Mechanism of action of marine sulfated polysaccharides at various stages of viral cycle. From Jabeen et al, Pharmaceutics, 2021
Selection of publications :
Paris AL, Colomb E, Verrier B, Anjuère F, Monge C. (2021) Sublingual vaccination and delivery systems. Journal of Controlled Release. 332:553-562.
Monge C, Verrier B. (2021) Sublingual antigen delivery: a solution for needle-free HIV vaccination. Expert Review of Vaccines. Editorial,1-4.
Paris AL, Caridade S, Colomb E, Bellina M, Boucard E, Verrier B, Monge C. (2021) Sublingual protein delivery by a mucoadhesive patch made of natural polymers. Acta Biomaterialia. 128:222-235.
Jabeen M, Dutot M, Fagon R, Verrier B, Monge C. (2021) Seaweed Sulfated Polysaccharides against Respiratory Viral Infections. Pharmaceutics.13(5):733.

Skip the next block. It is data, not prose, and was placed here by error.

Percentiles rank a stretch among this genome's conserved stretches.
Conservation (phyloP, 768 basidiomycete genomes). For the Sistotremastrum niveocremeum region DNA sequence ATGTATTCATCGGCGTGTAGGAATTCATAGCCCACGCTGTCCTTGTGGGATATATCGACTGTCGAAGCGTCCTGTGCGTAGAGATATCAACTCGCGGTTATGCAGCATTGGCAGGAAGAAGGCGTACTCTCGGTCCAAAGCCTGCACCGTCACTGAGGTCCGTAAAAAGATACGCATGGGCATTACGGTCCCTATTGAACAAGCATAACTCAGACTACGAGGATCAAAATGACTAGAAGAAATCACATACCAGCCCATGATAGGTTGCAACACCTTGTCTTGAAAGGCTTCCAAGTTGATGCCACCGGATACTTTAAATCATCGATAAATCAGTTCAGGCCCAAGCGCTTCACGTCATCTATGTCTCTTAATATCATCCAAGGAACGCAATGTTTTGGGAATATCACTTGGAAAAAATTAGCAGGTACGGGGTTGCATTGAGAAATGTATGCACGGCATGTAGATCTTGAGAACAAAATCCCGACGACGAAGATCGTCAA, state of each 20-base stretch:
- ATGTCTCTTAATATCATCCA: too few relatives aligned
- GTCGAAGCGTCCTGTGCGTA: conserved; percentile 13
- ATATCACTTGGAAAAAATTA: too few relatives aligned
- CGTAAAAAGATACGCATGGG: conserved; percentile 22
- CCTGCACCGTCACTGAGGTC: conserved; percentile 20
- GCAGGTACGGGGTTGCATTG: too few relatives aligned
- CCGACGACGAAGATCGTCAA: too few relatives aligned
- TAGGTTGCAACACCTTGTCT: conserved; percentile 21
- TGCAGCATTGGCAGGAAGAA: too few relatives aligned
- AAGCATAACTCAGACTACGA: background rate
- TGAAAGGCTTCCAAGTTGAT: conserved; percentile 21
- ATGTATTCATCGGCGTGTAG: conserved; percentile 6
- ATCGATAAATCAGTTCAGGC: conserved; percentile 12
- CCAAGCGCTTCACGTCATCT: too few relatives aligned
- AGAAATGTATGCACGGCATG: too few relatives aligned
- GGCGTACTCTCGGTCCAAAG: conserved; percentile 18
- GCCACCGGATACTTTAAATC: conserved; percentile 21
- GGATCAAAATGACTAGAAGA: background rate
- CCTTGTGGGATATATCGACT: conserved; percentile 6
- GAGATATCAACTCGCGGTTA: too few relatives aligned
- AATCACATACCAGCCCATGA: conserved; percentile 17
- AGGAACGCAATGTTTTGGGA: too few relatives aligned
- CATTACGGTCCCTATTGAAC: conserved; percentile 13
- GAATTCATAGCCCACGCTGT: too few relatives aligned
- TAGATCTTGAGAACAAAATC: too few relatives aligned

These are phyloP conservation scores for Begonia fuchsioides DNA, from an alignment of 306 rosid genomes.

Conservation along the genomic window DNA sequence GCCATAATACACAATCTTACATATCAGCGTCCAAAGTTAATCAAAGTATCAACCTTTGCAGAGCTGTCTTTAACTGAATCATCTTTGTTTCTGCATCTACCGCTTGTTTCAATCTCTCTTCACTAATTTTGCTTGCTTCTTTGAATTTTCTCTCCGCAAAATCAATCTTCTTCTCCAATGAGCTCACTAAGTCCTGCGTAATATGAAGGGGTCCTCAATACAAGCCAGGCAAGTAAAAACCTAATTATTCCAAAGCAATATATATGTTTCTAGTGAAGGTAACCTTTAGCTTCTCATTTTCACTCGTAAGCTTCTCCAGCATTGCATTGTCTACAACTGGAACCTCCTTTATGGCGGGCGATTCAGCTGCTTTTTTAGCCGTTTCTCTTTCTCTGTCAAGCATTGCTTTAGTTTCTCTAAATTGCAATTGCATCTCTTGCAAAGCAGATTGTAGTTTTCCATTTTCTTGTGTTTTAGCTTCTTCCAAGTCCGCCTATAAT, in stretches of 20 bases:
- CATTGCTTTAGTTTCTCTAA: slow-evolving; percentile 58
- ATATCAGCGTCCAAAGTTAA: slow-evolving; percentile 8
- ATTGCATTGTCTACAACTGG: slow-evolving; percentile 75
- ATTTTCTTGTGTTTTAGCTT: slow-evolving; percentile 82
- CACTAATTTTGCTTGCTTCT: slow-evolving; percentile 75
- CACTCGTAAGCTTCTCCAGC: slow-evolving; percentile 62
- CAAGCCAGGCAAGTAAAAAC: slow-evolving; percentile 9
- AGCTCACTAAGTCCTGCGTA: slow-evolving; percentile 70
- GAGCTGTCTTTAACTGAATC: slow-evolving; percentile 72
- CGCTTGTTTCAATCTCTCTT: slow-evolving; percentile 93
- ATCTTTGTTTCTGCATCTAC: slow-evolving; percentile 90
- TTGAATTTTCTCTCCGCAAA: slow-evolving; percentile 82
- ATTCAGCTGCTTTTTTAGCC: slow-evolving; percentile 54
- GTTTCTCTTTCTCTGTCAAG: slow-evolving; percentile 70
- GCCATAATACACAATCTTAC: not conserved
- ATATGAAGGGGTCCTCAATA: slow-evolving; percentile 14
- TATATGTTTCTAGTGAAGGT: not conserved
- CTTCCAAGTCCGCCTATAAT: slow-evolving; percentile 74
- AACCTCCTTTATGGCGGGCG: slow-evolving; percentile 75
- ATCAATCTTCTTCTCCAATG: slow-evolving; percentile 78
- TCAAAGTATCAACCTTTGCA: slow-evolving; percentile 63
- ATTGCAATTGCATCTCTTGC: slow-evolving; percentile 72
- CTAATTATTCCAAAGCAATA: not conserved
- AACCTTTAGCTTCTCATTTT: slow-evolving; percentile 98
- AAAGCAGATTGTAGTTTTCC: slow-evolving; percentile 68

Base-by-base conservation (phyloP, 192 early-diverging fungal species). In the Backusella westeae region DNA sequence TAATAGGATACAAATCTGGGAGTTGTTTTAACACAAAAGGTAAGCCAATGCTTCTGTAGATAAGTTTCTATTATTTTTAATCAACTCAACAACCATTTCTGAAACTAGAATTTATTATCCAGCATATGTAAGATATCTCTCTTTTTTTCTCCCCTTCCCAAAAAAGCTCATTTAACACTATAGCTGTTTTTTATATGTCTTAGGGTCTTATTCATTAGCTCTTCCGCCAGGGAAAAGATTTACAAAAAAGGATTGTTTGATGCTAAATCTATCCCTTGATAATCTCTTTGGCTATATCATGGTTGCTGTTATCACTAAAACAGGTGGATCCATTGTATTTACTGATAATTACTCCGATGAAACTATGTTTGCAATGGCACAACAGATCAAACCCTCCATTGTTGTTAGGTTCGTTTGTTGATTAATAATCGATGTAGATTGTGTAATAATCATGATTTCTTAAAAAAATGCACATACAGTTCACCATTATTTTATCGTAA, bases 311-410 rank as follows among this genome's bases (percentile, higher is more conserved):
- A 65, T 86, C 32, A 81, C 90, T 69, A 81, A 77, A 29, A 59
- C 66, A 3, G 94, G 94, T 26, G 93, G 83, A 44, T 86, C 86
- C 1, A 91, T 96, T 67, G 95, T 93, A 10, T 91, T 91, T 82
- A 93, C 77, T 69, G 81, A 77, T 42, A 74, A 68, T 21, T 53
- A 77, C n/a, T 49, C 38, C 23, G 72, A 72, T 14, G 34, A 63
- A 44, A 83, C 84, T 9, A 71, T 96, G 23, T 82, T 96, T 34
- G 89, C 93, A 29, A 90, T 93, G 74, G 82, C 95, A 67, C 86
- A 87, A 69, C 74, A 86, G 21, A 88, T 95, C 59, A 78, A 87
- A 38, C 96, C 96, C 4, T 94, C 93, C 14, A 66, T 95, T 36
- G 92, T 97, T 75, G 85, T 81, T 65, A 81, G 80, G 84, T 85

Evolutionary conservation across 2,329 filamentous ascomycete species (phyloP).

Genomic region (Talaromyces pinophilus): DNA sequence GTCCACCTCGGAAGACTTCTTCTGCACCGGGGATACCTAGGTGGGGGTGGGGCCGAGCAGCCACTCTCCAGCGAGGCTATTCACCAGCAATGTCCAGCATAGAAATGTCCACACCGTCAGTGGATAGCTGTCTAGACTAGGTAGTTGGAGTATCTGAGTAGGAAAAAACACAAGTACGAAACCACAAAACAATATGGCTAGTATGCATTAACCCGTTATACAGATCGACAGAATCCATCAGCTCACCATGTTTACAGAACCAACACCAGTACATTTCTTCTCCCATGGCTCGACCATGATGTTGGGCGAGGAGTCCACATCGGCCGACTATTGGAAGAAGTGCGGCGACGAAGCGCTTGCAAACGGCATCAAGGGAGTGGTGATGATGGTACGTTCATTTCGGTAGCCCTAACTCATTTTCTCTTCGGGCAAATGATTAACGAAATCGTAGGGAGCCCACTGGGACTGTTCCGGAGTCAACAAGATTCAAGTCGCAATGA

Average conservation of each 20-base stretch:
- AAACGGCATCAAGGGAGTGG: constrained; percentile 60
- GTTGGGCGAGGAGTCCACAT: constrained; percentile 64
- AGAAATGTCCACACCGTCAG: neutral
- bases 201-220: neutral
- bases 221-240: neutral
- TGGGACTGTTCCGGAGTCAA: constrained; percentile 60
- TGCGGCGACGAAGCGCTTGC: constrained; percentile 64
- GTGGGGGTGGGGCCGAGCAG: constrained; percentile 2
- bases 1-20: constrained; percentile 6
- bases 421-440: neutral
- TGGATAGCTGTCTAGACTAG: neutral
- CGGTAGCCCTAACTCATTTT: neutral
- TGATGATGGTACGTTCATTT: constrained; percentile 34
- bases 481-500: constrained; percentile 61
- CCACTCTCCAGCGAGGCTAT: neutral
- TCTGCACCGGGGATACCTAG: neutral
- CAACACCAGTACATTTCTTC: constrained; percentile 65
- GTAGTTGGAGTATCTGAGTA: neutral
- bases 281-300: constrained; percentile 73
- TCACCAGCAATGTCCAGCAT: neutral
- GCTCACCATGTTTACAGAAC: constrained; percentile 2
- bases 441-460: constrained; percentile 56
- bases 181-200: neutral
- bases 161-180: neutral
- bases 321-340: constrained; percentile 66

Coolen AL, Lacroix C, Mercier-Gouy P, Delaune E, Monge C, Exposito JY, Verrier B. (2019) Poly(lactic acid) nanoparticles and cell-penetrating peptide potentiate mRNA-based vaccine expression in dendritic cells triggering their activation. Biomaterials. 2019;195:23-37.
Berthet M, Gauthier Y, Verrier B*, Monge C* (2018) Nanoparticle-Based Dressing: The Future of Wound Treatment? Trends in Biotechnology. 36(1):119.
Monge C, Almodóvar J, Boudou T, Picart C. (2015) Spatio-Temporal Control of LbL Films for Biomedical Applications: From 2D to 3D. Adv Healthc Mater. 4(6):811-30.
Monge C*, Caridade SG*, Almodóvar J, Guillot R, Lavaud J, Josserand V, Coll JL, Mano JF, Picart C. (2015) Myoconductive and osteoinductive free-standing polysaccharide membranes. Acta Biomater. 15:139-49.
Caridade SG, Monge C, Gilde F, Boudou T, Mano JF, Picart C. (2013) Free-standing polyelectrolyte membranes made of chitosan and alginate. Biomacromolecules. 2013 May 13;14(5):1653-60.